What Is a Web Application Firewall and Will It Protect My Small Business?

A web application firewall (WAF) is a firewall that monitors, filters or blocks data packets as they travel to and from a website or web application. A WAF can be either network-based, host-based or cloud-based and is often deployed through a reverse proxy and placed in front of one or more web sites or applications. Running as a network appliance, server plug-in or cloud service, the WAF inspects each packet and uses a rule base to analyze Layer 7 web application logic and filter out potentially harmful traffic that can facilitate web exploits. Or simply we can say that A web application firewall (WAF) is an application firewall for HTTP applications. It applies a set of rules to an HTTP conversation. Generally, these rules cover common attacks such as cross-site scripting (XSS) and SQL injection.

While proxies generally protect clients, WAFs protect servers. A WAF is deployed to protect a specific web application or set of web applications. A WAF can be considered a reverse proxy.WAFs may come in the form of an appliance, server plugin, or filter, and maybe customized to an application. The effort to perform this customization can be significant and needs to be maintained as the application is modified.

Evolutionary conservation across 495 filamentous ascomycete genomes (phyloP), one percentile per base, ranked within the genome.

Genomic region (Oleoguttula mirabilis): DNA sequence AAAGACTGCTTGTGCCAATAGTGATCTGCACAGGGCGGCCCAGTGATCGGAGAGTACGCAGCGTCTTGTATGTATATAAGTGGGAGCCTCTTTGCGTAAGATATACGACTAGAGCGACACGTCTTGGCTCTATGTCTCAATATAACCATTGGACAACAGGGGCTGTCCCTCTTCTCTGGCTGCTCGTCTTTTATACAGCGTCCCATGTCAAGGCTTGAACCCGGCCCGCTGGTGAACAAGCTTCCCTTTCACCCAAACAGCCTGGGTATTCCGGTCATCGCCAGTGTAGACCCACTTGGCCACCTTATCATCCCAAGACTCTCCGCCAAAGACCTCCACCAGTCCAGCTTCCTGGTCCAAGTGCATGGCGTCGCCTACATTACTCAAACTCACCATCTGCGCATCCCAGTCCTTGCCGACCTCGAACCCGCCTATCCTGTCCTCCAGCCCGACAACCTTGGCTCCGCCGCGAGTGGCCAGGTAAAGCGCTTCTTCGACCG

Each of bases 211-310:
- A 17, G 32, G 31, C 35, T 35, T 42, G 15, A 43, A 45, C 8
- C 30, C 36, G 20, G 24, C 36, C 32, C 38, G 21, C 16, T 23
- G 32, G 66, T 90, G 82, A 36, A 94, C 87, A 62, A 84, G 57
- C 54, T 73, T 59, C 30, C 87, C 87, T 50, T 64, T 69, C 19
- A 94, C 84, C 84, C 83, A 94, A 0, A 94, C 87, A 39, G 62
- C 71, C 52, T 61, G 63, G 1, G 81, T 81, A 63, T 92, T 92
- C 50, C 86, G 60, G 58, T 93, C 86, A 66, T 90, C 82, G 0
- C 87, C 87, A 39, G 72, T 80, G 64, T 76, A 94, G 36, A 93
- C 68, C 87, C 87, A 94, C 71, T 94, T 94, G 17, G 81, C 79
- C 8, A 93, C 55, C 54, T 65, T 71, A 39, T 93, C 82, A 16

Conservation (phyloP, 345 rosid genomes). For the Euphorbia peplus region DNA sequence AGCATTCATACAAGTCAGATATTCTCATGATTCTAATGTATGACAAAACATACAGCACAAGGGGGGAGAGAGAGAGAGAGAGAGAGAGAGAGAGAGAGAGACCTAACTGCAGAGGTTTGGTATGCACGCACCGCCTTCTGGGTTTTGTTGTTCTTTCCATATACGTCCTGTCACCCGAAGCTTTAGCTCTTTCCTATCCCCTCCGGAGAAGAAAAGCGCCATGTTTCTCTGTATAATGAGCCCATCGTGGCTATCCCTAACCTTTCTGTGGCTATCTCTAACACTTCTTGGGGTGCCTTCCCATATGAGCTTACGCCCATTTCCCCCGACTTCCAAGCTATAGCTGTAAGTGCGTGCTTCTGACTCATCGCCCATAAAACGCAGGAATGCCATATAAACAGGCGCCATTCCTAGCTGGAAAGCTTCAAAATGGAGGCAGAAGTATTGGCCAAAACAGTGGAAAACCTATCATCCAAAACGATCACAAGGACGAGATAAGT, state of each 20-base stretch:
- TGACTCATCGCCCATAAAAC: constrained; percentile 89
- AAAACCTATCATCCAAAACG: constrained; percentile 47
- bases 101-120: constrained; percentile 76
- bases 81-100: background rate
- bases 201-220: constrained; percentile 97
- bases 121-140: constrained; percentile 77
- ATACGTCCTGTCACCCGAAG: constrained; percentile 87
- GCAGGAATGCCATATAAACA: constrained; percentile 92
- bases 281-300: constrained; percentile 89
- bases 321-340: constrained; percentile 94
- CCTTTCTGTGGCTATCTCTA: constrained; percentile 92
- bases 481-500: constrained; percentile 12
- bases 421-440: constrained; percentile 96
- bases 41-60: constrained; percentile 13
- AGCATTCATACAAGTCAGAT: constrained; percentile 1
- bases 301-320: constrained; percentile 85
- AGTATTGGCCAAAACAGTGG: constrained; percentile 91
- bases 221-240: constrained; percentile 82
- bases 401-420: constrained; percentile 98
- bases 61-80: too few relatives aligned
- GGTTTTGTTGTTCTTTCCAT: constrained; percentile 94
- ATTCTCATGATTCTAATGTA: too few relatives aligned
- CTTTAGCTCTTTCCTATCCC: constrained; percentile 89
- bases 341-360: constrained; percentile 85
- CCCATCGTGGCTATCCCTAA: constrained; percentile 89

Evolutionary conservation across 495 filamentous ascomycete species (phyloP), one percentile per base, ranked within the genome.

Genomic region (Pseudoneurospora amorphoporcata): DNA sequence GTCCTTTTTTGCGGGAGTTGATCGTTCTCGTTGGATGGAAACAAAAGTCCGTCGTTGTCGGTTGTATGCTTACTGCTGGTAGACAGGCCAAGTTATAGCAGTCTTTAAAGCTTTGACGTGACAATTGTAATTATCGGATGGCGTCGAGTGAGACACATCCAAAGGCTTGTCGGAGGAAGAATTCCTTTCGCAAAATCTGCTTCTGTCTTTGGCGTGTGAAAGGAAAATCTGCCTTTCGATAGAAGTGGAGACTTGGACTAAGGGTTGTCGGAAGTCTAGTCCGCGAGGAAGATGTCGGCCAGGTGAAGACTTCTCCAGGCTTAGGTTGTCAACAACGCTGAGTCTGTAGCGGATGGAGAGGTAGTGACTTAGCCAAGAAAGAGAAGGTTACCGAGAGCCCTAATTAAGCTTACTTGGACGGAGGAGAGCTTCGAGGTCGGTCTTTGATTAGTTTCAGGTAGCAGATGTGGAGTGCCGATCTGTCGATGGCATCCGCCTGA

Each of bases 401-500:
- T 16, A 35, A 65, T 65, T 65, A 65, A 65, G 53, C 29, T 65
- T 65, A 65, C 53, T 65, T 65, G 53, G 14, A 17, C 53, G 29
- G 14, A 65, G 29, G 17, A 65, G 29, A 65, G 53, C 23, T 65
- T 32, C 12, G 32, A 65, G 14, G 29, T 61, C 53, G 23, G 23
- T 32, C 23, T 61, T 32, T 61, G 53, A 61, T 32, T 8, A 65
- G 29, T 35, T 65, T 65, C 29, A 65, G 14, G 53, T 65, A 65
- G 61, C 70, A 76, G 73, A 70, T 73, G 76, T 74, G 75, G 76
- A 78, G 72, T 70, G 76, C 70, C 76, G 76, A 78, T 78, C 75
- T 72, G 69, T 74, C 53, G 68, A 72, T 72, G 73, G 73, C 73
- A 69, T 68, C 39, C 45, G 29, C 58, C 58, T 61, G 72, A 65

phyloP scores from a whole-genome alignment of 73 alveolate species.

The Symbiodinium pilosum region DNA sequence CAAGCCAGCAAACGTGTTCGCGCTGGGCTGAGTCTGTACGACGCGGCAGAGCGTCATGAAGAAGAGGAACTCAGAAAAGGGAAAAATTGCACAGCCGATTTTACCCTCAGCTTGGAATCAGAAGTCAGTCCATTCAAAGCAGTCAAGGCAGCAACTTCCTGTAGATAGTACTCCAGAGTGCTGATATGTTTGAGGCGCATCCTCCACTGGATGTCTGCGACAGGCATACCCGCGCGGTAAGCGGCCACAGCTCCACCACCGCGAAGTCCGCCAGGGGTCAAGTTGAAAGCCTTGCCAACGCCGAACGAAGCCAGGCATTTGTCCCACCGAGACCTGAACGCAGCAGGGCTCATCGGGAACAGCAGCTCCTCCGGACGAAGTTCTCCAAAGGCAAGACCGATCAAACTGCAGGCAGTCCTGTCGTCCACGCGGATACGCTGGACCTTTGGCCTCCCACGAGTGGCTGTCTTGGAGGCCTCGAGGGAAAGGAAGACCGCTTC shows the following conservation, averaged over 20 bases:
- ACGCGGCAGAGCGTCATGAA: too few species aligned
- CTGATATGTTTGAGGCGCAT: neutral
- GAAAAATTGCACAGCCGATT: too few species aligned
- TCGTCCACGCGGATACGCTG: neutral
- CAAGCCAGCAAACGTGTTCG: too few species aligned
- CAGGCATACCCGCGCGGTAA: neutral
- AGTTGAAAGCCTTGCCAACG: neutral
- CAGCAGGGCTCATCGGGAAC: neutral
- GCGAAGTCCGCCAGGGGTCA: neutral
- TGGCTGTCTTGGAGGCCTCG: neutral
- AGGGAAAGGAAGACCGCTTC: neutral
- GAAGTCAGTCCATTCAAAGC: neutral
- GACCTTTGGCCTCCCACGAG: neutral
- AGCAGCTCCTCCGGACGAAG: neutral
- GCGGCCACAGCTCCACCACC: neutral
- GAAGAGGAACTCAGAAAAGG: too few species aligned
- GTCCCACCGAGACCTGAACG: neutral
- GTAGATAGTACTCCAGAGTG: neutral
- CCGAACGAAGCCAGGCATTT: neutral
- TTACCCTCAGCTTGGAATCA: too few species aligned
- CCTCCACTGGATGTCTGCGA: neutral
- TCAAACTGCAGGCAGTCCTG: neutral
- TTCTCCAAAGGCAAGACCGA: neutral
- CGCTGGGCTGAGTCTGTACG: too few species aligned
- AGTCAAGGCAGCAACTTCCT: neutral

As businesses continue to expand to online, business owners need to focus on aspects of their businesses that their counterparts ten years ago never had to consider social media advertising, SEO, reviews, and website design and maintenance just to name a few. With so many online activities that small businesses need to focus on, it can be difficult to build or even think of creating a security plan that protects that website that supports your online business.

Just as an online retail customer can interact with an online retail site, hackers can conduct malicious interactions as well.  These attacks predominantly occur as SQL injections, cross-site scripting, and malicious file executions.  A modern-day WAF is designed to protect against these and other OWASP Top Ten application risks.  WAFs are able to discern fraudulent interactions from legitimate traffic.  This is a highly complex task as hackers today weave their attack code within safe-looking website traffic.

A WAF accomplishes this by intercepting and analyzing each and every HTTP request before they reach the web application. Because a WAF stands between the public and the web application, it is able to decouple the traffic between the web server and the internet.  SSL certificates are hosted on the WAF, thus terminating the encrypted connection.  Traffic is then forwarded to the web application in HTTP and analyzed.  In a sense, the WAF is working as an inbound or reverse proxy.  Response traffic is then sent back to the WAF where it is then encrypted and forwarded to the user using the HTTPS protocol.

For more cybersecurity information contact us at help@theweborion.com


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